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Originally published Saturday, April 7, 2012 at 8:02 PM

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Chuck Jaffe: How an Apple in the window eases fund shareholders' worries

The recent announcement that Apple will start paying a dividend gives investors insight into how some funds use hot stocks to game the system, beat the ratings/rankings game and fool investors.

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One reason investors buy mutual funds is to get exposure to the big names and hot stocks.

For the past three years, one of the biggest, hottest names has been Apple, which turned a $10,000 investment at the start of 2009 into more than $60,000 today.

Not surprisingly, the stock is a mutual-fund staple, accounting for more than 5.5 percent of the average large-cap portfolio, according to Morningstar.

But the recent announcement that Apple (AAPL) will start paying a dividend gives investors insight into how some funds use hot stocks to game the system, beat the ratings/rankings game and fool investors.

This has nothing specific to do with Apple, and everything to do with how managers run funds; to see that clearly, start with the tech giant's recent announcement that it will pay a quarterly dividend of $2.65 per share beginning in July.

For income investors, that yield of less than 0.5 percent only makes the stock marginally attractive.

But if you believe that Apple will keep on growing, the fact that Apple now qualifies as a "dividend-paying stock" is huge.

It means that equity-income managers can buy a fast-growth stock that heretofore hasn't belonged in a fund with income/dividends as a significant part of its mission.

Here's where things get interesting; plenty of dividend-driven fund managers already own Apple.

Based on portfolio data that is was months old when Apple made its announcement, at least 10 percent of funds with a mandate for dividends/income actually owned Apple before the announcement was made.

Hmmm.

Now, the prospectuses for some of these funds leave plenty of leeway for the managers to go where they want, often with some specific income goal — like a yield that beats the Standard & Poor's 500 index — as a target to shoot for.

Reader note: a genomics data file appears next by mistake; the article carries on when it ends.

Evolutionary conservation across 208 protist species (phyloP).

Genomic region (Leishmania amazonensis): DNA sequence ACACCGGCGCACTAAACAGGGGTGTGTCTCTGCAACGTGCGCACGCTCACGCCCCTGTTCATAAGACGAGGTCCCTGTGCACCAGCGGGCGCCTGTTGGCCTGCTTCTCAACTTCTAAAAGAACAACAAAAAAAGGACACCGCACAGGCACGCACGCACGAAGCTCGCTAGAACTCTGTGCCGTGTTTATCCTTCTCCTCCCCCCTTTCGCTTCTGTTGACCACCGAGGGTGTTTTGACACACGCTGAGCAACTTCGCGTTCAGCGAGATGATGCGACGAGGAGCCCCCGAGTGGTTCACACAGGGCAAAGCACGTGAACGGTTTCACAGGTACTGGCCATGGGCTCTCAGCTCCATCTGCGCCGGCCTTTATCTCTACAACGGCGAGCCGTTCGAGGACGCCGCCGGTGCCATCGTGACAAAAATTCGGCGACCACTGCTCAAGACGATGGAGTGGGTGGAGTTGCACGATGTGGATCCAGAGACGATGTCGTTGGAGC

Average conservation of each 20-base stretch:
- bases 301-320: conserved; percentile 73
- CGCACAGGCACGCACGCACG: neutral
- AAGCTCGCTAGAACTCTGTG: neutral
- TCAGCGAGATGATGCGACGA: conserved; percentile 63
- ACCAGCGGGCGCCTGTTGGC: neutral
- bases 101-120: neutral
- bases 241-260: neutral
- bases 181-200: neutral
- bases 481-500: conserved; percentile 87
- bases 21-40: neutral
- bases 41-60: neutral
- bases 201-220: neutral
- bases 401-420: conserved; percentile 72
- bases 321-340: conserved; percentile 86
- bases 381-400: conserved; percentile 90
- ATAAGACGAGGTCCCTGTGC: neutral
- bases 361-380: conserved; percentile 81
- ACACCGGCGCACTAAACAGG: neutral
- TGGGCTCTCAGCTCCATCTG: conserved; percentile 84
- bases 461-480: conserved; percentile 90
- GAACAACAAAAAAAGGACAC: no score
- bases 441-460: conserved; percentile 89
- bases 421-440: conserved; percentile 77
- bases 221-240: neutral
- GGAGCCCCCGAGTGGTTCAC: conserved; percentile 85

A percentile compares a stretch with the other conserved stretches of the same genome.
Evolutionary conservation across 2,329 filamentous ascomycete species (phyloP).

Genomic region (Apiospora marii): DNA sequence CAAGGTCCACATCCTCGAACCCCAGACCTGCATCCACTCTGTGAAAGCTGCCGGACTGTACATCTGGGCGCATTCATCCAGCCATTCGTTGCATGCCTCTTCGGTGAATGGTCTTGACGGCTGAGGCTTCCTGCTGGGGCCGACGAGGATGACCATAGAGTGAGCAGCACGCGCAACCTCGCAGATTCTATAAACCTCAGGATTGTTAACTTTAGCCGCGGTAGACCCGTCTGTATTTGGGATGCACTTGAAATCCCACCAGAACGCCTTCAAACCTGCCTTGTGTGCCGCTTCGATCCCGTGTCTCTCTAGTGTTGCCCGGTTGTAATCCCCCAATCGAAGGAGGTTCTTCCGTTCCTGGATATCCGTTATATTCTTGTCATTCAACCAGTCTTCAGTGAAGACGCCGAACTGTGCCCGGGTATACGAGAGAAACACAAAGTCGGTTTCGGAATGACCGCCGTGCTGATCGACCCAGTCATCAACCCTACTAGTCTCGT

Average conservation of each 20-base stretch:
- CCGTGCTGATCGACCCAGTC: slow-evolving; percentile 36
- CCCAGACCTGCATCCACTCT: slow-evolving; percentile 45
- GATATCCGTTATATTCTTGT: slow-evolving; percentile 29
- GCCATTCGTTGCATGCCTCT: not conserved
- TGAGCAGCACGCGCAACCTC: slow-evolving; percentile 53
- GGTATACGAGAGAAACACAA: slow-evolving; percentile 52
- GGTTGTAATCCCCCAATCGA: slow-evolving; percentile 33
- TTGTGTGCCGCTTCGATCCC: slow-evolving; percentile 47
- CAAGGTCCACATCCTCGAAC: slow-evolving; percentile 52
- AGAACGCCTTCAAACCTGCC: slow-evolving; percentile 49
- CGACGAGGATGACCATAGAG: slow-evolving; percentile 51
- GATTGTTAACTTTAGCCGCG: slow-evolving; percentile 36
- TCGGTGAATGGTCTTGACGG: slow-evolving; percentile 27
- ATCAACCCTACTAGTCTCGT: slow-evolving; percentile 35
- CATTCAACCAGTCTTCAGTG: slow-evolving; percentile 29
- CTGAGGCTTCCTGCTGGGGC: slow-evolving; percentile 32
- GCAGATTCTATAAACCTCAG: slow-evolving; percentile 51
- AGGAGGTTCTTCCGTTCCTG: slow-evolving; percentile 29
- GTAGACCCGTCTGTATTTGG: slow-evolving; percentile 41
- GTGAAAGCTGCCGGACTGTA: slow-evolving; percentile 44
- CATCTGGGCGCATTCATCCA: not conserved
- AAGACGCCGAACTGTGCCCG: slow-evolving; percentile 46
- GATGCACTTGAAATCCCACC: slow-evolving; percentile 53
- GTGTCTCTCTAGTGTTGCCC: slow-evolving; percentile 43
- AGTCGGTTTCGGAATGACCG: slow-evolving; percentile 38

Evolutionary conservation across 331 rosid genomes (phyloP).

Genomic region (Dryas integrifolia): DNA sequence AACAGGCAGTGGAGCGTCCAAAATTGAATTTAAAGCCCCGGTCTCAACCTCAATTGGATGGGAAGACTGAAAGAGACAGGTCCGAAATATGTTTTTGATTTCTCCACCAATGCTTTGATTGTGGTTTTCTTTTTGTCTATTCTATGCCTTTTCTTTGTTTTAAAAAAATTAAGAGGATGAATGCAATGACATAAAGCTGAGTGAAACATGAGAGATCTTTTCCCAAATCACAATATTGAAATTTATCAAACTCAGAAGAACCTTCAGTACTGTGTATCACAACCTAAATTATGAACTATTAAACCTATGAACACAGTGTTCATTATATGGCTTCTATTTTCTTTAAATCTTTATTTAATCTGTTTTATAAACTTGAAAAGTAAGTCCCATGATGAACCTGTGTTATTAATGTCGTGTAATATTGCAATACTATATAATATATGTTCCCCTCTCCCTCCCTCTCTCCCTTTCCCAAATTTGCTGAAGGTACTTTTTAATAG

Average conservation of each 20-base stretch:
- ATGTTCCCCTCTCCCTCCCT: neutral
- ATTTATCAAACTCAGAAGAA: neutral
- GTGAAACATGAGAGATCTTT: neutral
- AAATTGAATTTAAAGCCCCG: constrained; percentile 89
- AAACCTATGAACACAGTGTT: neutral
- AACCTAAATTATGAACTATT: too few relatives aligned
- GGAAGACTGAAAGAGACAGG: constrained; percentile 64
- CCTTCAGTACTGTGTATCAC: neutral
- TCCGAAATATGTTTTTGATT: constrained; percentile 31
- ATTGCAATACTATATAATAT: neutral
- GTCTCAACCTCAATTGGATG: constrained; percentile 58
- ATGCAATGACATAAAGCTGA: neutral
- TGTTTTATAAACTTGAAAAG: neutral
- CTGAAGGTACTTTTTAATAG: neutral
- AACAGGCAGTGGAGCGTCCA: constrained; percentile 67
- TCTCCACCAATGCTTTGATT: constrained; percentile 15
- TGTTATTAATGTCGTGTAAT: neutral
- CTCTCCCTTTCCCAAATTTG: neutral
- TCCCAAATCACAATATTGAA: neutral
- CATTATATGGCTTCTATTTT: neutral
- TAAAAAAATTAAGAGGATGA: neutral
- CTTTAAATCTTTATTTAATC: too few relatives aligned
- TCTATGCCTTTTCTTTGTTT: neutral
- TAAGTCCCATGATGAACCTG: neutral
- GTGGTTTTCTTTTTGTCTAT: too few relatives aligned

With the S&P currently yielding about 1.75 percent, however, Apple hasn't been helping to exceed the benchmark yield, and won't be a giant boost even when its cash payout starts.

While every equity-income manager could give some reason for having purchased Apple before it ever announced a dividend, you can file this move under "window-dressing," which is a way managers can gussy up a portfolio to appease investors.

Window-dressing typically occurs just before the record date for a fund to publish its holdings.

A manager whose performance is lagging jettisons issues that look bad in exchange for issues that shareholders recognize and covet, hoping that when shareholders examine the holdings they'll see a portfolio that looks better than the results it has delivered, creating hope for the future.

While managers have always decried window-dressing is an urban legend — swearing they would never diverge from their strategy just for appearances sake — reality says otherwise, both in certain trading patterns that experts say show up at the appropriate times of the year, but also in cases like this one.

If not window-dressing, at the very least it is a manager looking for a way to game the system.

If the traditional equity-income stock is a slow-growth company and a manager forsakes the dividend mandate to get a fast-growth star like Apple, it can improve total returns to where the fund looks better than competition that stayed entirely within the boundaries of the category.

It's easy to get away with.

If the prospectus doesn't prohibit it — and most don't — the rules governing funds named for a specific asset class — such as technology or equity-income — say that only three-quarters of the fund has to be in those kinds of issues.

As a result, it's easy to find examples beyond Apple.

There are more than two dozen small- and mid-cap funds that hold Berkshire Hathaway A shares (BRK.A), for example, and they didn't all buy the stock when it was trading at $1,000 per share and ride it up to $122,000.

The stock hasn't qualified as a small- or mid-cap stock since before Warren Buffett was a billionaire, but he's such an icon that the company's presence in a portfolio comforts investors.

No one complains when the strategy works.

After all, it's hard to criticize a manager for not doing his or her job when performance is at or above peer levels, even if those results haven't been achieved entirely by following the fund's mandate.

With that in mind, growth-and-income investors shouldn't be upset if they look at their fund's holdings and find Apple already in there; they should simply recognize that their fund manager is playing at the edge of the rules.

That's great when it works, but a shocker when it doesn't.

It's precisely why so many investors were gobsmacked when the market cratered in 2008; if you don't recognize the liberties a manager takes to turbocharge returns, you can't see what might fuel the next potential burnout.

Ultimately, it's why investors should examine a fund's holdings, not just with an eye toward what's in there, but whether it really belongs there.

Seeing names that are comforting is only a positive if those securities also fit in with the fund's mission.

Chuck Jaffe is senior columnist

for MarketWatch.

He can be reached

at cjaffe@marketwatch.com

or at P.O. Box 70,

Cohasset, MA 02025-0070.

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